Mobile is irreversibly and irrefutably here to stay.
Mobile computing is rapidly maturing into a solid platform for delivering enterprise applications. This ASNA white paper takes a look at mobile computing for the IBM i. It discusses the different ways mobile applications may be used within the enterprise and how ASNA products solve the challenges mobile presents.
It’s no secret that mobile computing is hot, hot, hot. But, for you non-believers, consider these numbers:
Figure 1a. Smartphones outsell PCs in 2011 for the first time. Source.
Figure 1b. It’s predicted that by 2014 there will be 2 billion Android devices in use.
As these numbers indicate, mobile is irreversibly and irrefutably here to stay. Many years ago, pundits told us that Unix/Linux would replace the desktop, but it never did. At least until we could put it in our pocket. With mobile clearly here to stay, let’s also be realistic about the future of the desktop, especially in the business world. Mobile devices (especially tablets) may indeed replace a substantial percentage of consumer desktop computers, but in the enterprise there's a still a lot of work we need PCs to do. Despite the recognition that desktop PCs won’t be disappearing off of enterprise desks anytime soon, it's important for IBM i businesses to acknowledge and consider the growing importance of mobile devices in the enterprise.
Getting Off of the Dime
It’s no secret that decisions in the IBM i midrange enterprise move slowly. In fact, I know of a few IBM i decision-makers who drive to work in cars adorned with “They can have my 5250 Model 11 when they pry it from my cold, dead fingers” bumper stickers.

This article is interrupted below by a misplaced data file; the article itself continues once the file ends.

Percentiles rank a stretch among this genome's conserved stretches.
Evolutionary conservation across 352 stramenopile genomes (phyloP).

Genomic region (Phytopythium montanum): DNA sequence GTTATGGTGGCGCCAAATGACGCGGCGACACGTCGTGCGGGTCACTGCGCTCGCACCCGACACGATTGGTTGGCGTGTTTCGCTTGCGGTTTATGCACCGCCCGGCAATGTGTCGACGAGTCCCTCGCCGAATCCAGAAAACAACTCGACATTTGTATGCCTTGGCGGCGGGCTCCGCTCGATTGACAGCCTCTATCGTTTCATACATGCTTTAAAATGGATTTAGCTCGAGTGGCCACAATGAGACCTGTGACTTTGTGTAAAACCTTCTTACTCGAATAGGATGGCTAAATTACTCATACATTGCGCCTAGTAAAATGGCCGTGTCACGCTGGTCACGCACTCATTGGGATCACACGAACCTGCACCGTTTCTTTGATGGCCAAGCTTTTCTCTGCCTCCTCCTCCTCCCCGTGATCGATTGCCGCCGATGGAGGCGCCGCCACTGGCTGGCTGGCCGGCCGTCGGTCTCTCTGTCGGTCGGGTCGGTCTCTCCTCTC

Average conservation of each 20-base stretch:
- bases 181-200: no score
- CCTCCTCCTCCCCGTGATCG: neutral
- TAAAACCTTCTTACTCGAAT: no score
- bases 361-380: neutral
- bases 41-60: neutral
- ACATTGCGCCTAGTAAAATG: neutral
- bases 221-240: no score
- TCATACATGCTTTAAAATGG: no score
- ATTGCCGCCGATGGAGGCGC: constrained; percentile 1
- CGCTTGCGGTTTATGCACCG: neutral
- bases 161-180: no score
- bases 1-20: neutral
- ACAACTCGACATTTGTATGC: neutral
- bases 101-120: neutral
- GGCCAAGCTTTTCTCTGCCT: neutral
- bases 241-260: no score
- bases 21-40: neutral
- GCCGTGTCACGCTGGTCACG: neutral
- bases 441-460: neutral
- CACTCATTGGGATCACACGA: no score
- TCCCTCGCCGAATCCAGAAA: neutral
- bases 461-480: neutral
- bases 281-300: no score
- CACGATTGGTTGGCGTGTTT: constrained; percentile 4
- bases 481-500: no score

Despite a general reluctance to embrace new things, from my recent conversations with hundreds of customers (literally), mobile computing is indeed hot in the IBM i arena. And not only is it hot, but the demand for it is becoming more focused. At the last two ASNA developer conferences (in the fall of 2011 and spring of 2012), attendees all agreed that they needed mobile apps, but they couldn’t articulate exactly what the business case was for mobile yet—they only knew they were being asked about mobile computing—and the need was coming from the top tier of the organizational chart.
Fast forward to late this summer and this fall where I’ve been on the road doing Web and mobile development workshops for customers and prospects. I’ve noticed a substantial sharpness when attendees address their need for mobile computing. Example applications and use cases roll off the tips of their tongues without much thought. There have clearly been many mobile discussions in the last six months in these customers’ and prospects’ meeting rooms.
If you’re dragging your feet on mobile, give the Google Mobile Playbook a look. Using plain language, it compellingly explains what mobile computing can do for business (the cynical side of me thinks that for Google to tell us that is like your dentist insisting that cotton candy is good for your teeth!).